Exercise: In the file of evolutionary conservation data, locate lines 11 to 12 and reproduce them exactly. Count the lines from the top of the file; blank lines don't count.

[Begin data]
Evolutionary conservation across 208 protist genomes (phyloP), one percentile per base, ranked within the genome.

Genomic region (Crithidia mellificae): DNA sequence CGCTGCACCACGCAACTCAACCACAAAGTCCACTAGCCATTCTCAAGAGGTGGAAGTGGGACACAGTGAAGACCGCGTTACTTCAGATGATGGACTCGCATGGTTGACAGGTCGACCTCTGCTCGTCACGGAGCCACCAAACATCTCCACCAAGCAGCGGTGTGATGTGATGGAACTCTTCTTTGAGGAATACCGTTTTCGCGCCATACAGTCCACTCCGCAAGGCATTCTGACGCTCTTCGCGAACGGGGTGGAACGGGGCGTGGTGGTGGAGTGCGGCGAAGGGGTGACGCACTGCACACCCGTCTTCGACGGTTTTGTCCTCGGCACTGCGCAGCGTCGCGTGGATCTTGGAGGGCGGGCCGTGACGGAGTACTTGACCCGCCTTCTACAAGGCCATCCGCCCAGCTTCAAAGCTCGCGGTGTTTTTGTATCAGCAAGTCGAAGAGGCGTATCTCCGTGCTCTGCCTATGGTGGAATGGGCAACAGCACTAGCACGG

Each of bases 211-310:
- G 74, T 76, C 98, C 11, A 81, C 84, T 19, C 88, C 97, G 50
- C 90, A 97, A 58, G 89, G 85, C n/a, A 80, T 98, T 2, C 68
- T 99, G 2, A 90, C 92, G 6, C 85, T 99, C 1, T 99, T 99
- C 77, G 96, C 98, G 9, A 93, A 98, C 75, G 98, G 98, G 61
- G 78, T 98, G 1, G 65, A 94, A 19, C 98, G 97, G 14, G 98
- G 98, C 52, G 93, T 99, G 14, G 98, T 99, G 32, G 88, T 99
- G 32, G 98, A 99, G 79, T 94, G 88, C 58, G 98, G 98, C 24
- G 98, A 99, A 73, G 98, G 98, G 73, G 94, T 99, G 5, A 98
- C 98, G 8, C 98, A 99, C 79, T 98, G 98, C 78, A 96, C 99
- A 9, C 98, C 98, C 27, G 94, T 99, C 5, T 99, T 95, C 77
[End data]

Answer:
- G 98, A 99, A 73, G 98, G 98, G 73, G 94, T 99, G 5, A 98
- C 98, G 8, C 98, A 99, C 79, T 98, G 98, C 78, A 96, C 99